Carbon Compounds - What You Should Know

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Helmenstine, Anne Marie, Ph.D. "Carbon Compounds - What You Should Know." ThoughtCo, Jan. 17, 2017, thoughtco.com/carbon-compounds-what-you-should-know-4123856. Helmenstine, Anne Marie, Ph.D. (2017, January 17). Carbon Compounds - What You Should Know. Retrieved from https://www.thoughtco.com/carbon-compounds-what-you-should-know-4123856 Helmenstine, Anne Marie, Ph.D. "Carbon Compounds - What You Should Know." ThoughtCo. https://www.thoughtco.com/carbon-compounds-what-you-should-know-4123856 (accessed October 17, 2017).
There are more carbon compounds than for any other element except hydrogen.
There are more carbon compounds than for any other element except hydrogen. Laguna Design / Getty Images

Carbon compounds are chemical substances that contain carbon atoms bonded to any other element. There are more carbon compounds than for any other element except hydrogen. The majority of these molecules are organic carbon compounds (e.g., benzene, sucrose), although a large number of inorganic carbon compounds also exist (e.g., carbon dioxide). One important characteristic of carbon is catenation, which is the ability to form long chains or polymers.

These chains may be linear or can form rings.

Types of Chemical Bonds Formed by Carbon

Carbon most often forms covalent bonds with other atoms. Carbon forms nonpolar covalent bonds when it bonds to other carbon atoms and polar covalent bonds with nonmetals and metalloids. In some instances, carbon forms ionic bonds. An example is the bond between calcium and carbon in calcium carbide, CaC2.

Carbon is usually tetravalent (oxidation state of +4 or -4). However, other oxidation states are known, including +3, +2, +1, 0, -1, -2, and -3. Carbon has even been known to form six bonds, as in hexamethylbenzene.

Types of Carbon Compounds

Although the two main ways to classify carbon compounds are as organic or inorganic, there are so many different compounds that they can be further subdivided.

  • Carbon Allotropes - Allotropes are different forms of an element. Technically, they are not compounds, although the structures are often called by that name. Important allotropes of carbon include amorphous carbon, diamond, graphite, graphene, and fullerenes. Other allotropes are known. Even though allotropes are all forms of the same element, they have vastly different properties from each other.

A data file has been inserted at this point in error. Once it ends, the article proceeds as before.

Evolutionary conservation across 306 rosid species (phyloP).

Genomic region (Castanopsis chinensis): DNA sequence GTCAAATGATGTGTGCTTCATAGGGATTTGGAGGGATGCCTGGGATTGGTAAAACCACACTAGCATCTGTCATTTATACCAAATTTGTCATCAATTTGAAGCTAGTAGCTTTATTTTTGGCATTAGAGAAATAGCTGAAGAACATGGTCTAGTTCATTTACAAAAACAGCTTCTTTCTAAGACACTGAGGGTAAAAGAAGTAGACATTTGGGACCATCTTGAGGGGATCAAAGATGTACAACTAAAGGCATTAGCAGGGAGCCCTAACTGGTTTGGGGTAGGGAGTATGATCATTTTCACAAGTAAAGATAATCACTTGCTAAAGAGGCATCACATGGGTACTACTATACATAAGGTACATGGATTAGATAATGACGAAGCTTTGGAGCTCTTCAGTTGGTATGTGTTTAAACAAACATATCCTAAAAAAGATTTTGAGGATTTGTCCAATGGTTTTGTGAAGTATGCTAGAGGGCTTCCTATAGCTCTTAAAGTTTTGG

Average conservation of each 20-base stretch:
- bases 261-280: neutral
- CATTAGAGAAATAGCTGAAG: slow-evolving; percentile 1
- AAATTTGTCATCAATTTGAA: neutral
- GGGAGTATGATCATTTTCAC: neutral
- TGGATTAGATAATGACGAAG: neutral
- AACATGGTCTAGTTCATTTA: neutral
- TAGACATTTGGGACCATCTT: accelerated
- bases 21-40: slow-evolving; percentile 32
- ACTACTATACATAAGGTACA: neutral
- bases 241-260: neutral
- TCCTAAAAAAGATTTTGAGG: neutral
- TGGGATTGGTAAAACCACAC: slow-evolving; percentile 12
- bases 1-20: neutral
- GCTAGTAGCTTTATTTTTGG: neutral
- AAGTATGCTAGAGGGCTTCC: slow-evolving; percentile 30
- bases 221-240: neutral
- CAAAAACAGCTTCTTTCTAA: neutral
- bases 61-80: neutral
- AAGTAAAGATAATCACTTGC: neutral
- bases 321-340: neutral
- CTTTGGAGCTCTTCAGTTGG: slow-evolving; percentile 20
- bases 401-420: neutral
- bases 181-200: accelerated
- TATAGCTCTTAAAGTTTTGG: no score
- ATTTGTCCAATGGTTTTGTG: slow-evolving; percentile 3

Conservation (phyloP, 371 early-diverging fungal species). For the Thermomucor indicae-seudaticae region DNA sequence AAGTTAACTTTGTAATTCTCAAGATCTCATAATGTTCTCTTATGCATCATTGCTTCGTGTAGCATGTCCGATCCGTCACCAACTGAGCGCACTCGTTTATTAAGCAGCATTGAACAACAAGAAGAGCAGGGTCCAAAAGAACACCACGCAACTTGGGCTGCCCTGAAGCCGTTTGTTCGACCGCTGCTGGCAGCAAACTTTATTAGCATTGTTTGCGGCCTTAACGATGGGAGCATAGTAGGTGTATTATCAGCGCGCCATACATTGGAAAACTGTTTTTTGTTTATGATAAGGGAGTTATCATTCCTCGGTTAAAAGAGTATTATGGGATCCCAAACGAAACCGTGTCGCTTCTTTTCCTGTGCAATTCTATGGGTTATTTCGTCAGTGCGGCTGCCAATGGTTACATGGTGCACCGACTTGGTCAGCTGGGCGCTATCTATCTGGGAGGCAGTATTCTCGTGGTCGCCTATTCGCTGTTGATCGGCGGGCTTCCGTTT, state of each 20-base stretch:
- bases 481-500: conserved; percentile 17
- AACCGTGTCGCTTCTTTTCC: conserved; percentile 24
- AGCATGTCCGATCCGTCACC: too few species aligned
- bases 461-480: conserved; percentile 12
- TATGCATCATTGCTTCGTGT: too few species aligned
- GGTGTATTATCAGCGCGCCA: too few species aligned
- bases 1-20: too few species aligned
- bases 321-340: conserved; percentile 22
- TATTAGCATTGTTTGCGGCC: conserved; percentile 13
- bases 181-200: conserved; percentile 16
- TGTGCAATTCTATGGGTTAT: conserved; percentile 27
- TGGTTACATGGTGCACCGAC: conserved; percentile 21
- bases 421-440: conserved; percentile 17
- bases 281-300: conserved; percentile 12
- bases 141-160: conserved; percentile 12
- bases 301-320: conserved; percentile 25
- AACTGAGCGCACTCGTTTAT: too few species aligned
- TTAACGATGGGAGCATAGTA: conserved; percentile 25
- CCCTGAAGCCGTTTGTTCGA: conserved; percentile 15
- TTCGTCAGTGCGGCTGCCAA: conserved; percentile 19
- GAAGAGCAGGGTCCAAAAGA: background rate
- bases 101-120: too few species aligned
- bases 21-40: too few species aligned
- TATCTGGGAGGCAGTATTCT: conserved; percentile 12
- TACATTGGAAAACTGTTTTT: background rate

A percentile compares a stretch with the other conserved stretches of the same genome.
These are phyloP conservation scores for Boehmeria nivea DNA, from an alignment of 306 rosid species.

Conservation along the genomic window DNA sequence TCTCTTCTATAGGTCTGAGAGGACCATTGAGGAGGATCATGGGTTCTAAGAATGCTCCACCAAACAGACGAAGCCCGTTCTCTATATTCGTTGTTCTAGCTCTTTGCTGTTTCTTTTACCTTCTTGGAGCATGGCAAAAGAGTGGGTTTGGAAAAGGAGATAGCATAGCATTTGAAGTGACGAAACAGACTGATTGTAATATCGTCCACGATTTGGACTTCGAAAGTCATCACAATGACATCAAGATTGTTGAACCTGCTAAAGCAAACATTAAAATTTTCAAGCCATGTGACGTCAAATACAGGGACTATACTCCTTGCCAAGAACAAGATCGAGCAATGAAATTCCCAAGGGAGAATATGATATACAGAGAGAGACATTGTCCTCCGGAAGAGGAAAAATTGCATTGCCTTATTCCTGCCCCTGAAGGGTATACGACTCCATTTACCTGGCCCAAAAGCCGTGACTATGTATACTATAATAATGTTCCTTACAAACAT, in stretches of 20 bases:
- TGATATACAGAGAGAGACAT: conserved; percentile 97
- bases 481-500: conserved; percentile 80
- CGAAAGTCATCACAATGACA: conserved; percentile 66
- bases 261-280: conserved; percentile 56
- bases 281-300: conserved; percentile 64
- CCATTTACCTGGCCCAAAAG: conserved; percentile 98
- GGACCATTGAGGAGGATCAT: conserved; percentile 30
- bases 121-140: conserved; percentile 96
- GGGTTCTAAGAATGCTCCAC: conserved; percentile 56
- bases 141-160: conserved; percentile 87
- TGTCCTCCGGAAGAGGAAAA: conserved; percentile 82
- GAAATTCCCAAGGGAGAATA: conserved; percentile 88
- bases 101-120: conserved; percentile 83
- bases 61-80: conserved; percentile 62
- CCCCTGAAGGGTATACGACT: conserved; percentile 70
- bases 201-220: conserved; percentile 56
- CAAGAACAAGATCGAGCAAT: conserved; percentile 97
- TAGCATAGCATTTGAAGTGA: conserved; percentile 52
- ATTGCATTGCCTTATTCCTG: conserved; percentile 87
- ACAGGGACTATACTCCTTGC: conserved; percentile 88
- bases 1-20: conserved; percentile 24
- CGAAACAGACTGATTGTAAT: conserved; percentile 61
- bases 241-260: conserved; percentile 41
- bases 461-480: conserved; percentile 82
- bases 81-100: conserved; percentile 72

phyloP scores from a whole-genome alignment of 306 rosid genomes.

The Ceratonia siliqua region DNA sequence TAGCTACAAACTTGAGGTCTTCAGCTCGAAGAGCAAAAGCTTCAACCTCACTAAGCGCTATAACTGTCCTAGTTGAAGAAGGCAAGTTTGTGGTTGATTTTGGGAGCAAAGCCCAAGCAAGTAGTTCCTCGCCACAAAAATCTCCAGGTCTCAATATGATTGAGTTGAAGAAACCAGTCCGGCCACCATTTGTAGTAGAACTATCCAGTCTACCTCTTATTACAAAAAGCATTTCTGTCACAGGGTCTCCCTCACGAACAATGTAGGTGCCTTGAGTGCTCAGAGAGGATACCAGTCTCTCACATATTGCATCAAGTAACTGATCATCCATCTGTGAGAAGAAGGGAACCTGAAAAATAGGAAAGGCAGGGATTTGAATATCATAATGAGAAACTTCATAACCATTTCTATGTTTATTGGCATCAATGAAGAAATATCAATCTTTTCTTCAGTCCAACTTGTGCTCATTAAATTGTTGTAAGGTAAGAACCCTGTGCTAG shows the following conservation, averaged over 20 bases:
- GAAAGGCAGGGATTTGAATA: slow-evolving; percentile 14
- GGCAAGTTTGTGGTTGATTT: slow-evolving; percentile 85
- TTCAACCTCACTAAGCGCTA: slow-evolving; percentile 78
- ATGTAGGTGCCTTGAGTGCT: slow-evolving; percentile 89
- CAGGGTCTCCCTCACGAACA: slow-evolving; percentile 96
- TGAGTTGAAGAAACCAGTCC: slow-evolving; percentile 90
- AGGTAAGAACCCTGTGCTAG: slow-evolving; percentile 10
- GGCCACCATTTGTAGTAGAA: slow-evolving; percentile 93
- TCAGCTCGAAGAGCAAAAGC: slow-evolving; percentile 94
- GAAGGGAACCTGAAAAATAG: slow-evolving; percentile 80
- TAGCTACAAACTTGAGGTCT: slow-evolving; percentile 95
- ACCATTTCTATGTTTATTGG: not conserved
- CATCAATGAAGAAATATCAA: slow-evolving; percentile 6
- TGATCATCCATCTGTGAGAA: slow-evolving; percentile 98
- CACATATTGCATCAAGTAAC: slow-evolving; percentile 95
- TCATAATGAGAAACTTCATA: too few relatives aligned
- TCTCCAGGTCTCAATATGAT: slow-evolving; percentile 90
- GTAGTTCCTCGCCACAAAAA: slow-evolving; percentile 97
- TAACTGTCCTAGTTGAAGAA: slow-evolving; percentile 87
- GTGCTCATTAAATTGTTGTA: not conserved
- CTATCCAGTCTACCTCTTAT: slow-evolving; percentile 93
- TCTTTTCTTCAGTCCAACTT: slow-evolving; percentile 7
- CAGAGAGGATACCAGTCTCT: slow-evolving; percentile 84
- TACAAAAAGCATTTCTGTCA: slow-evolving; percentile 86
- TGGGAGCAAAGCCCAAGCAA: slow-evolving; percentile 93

• Organic Compounds - Organic compounds were once defined as any carbon compound formed exclusively by a living organism. Now many of these compounds can be synthesized in a lab or have been found distinct from organisms, so the definition has been revised (although not agreed upon). An organic compound must contain at least carbon. Most chemists agree hydrogen must also be present. Even so, the classification of some compounds is disputed. Major classes of organic compounds include (but are not limited to) carbohydrates, lipids, proteins, and nucleic acids. Examples of organic compounds include benzene, toluene, sucrose, and heptane.
  • Inorganic Compounds - Inorganic compounds may be found in minerals and other natural sources or may be made in the lab. Examples include carbon oxides (CO and CO2), carbonates (e.g., CaCO3), oxalates (e.g., BaC2O4), carbon sulfides (e.g., carbon disulfide, CS2), carbon-nitrogen compounds (e.g., hydrogen cyanide, HCN), carbon halides, and carboranes.
  • Organometallic Compounds - Organometallic compounds contain at least one carbon-metal bond. Examples include tetraethyl lead, ferrocene, and Zeise's salt.
  • Carbon Alloys - Several alloys contain carbon, incuding steel and cast iron. "Pure" metals may be smelted using coke, which causes them to also contain carbon. Examples include aluminum, chromium, and zinc.

Names of Carbon Compounds

Certain classes of compounds have names that indicate their composition:

  • Carbides - Carbides are binary compounds formed by carbon and another element with a lower electronegativity. Examples include Al4C3, CaC2, SiC, TiC, WC.
  • Carbon Halides - Carbon halides consist of carbon bonded to a halogen. Examples include carbon tetrachloride (CCl4) and carbon tetraiodide (CI4).
  • Carboranes - Carboranes are molecular clusters that contain both carbon and boron atoms. An example is H2C2B10H10.

    Properties of Carbon Compounds

    Carbon compounds share certain common characteristics:

    1. Most carbon compounds have low reactivity at ordinary temperature, but may react vigorously when heat is applied. For example, cellulose in wood is stable at room temperature, yet burns when heated.
    2. As a consequence, organic carbon compounds are considered combustible and may be used as fuels. Examples include tar, plant matter, natural gas, oil, and coal. Following combustion, the residue is primarily elemental carbon.
    3. Many carbon compounds are nonpolar and exhibit low solubility in water. For this reason, water alone is not sufficient to remove oil or grease.
    4. Compounds of carbon and nitrogen often make good explosives. The bonds between the atoms may be unstable and likely to release considerable energy when broken.
    1. Compounds containing carbon and nitrogen typically have a distinct and unpleasant odor as liquids. The solid form may be odorless. An example is nylon, which smells until it polymerizes.

    Uses of Carbon Compounds

    The uses of carbon compounds are limitless. Life as we know it relies on carbon. Most products contain carbon, including plastics, alloys, and pigments. Fuels and foods are based on carbon.